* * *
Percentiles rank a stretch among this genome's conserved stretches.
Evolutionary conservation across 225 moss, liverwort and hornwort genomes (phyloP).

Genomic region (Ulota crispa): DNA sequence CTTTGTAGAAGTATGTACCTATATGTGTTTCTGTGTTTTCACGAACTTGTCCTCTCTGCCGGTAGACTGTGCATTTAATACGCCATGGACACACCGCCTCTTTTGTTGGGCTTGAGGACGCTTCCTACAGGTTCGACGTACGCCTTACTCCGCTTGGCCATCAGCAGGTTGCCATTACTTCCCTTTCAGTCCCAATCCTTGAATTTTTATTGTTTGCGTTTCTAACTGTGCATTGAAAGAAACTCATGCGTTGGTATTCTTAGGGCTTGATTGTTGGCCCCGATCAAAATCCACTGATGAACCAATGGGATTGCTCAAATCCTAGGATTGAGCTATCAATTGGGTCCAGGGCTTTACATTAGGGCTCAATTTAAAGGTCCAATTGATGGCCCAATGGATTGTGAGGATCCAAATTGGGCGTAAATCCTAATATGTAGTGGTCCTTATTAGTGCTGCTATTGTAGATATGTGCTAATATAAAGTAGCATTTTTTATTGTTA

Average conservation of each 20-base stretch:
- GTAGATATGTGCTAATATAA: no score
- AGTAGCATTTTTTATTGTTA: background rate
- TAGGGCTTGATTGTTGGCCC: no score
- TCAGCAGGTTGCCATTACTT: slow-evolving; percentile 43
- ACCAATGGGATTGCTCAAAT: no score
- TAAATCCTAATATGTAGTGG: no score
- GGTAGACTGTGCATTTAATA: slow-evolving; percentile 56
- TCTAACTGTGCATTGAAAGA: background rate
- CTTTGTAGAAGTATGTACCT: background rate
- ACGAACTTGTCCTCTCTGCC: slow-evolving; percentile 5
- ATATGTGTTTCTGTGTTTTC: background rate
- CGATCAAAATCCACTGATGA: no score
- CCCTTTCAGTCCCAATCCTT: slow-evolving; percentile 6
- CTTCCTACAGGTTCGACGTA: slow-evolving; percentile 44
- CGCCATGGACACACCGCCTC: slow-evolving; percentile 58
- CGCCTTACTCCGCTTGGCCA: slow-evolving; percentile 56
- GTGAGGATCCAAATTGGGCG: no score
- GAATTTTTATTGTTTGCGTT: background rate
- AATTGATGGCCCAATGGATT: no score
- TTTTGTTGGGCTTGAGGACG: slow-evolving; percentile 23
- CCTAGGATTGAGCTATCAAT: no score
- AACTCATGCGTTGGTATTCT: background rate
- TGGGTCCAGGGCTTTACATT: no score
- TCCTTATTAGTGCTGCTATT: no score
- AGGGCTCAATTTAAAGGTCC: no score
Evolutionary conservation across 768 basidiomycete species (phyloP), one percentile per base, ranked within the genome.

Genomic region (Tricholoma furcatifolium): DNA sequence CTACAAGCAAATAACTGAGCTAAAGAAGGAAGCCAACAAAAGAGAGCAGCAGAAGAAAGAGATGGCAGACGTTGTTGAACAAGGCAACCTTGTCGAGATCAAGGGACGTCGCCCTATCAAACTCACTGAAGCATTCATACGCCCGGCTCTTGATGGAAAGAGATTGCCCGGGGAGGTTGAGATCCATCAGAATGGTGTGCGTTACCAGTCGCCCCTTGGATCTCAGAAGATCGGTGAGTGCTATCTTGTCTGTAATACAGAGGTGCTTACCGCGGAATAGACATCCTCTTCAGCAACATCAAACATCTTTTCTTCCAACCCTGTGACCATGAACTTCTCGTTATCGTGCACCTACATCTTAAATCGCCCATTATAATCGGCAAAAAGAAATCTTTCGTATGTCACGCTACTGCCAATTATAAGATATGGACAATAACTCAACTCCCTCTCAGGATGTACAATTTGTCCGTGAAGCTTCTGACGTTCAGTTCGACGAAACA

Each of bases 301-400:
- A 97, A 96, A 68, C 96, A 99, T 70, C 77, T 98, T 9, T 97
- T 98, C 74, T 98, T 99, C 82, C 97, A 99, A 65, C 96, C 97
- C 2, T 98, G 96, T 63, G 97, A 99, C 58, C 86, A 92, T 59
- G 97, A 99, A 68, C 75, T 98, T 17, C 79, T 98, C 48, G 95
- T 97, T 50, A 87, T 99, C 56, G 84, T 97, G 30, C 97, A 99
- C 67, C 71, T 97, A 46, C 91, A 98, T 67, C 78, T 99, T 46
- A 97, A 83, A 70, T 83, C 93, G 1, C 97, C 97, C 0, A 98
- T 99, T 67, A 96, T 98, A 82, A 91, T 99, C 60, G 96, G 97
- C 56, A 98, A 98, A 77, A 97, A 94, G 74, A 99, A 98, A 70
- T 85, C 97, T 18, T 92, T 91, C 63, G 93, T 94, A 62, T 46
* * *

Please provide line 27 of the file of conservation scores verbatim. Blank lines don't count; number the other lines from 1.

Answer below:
- TGGGTCCAGGGCTTTACATT: no score